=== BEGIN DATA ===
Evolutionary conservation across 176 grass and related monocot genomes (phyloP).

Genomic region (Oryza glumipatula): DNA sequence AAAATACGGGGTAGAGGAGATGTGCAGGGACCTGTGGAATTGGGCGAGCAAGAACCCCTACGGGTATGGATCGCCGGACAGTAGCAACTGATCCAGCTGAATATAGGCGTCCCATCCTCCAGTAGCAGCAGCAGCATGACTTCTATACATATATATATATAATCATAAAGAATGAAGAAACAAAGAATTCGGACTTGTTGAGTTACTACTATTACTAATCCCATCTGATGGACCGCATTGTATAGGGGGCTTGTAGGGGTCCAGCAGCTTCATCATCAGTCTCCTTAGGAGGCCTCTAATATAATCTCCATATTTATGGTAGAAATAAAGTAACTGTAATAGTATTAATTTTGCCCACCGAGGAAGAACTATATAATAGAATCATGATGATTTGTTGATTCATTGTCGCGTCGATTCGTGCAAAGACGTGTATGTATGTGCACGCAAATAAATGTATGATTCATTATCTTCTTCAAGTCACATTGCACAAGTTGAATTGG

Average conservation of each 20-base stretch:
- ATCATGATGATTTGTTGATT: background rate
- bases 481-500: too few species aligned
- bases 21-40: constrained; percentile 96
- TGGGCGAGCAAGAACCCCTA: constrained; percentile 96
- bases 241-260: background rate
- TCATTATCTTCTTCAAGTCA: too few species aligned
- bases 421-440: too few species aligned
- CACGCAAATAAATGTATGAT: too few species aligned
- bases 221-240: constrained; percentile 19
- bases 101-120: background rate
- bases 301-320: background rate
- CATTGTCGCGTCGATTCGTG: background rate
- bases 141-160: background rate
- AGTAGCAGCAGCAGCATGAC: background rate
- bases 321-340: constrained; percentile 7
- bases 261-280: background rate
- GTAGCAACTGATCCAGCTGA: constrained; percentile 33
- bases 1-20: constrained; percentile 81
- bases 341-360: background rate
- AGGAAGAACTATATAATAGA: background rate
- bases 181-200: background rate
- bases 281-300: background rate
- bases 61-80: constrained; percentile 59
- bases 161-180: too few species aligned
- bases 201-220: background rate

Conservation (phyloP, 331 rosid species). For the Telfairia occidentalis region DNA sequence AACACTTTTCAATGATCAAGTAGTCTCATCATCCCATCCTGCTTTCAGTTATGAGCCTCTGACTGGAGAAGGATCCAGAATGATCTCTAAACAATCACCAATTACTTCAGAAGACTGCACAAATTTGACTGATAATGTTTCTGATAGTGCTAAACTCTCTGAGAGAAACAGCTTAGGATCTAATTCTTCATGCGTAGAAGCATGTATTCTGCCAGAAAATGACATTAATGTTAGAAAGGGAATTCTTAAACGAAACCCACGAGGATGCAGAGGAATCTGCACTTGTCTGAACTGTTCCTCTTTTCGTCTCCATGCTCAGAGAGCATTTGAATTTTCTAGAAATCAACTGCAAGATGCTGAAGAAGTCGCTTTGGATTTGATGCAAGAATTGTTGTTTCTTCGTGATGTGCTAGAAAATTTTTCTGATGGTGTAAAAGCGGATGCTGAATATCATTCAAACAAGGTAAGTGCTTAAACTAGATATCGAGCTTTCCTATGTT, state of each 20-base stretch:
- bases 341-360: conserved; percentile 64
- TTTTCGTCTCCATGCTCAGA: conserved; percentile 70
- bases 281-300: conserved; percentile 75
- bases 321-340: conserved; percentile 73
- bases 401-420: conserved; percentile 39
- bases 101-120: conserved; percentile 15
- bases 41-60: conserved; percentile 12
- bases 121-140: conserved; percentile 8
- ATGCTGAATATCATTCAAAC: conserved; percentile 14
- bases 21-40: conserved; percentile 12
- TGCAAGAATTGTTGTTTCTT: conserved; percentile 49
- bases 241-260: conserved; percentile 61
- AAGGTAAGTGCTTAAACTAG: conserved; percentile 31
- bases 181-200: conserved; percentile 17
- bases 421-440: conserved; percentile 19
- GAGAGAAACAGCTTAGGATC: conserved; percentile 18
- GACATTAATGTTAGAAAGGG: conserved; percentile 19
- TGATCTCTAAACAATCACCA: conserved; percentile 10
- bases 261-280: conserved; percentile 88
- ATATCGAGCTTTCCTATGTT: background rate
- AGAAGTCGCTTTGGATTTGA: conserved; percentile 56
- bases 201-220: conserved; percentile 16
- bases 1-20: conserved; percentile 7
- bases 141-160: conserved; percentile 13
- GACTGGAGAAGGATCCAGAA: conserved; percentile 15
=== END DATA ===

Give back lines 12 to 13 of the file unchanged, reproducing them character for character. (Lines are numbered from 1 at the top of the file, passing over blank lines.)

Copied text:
- bases 221-240: constrained; percentile 19
- bases 101-120: background rate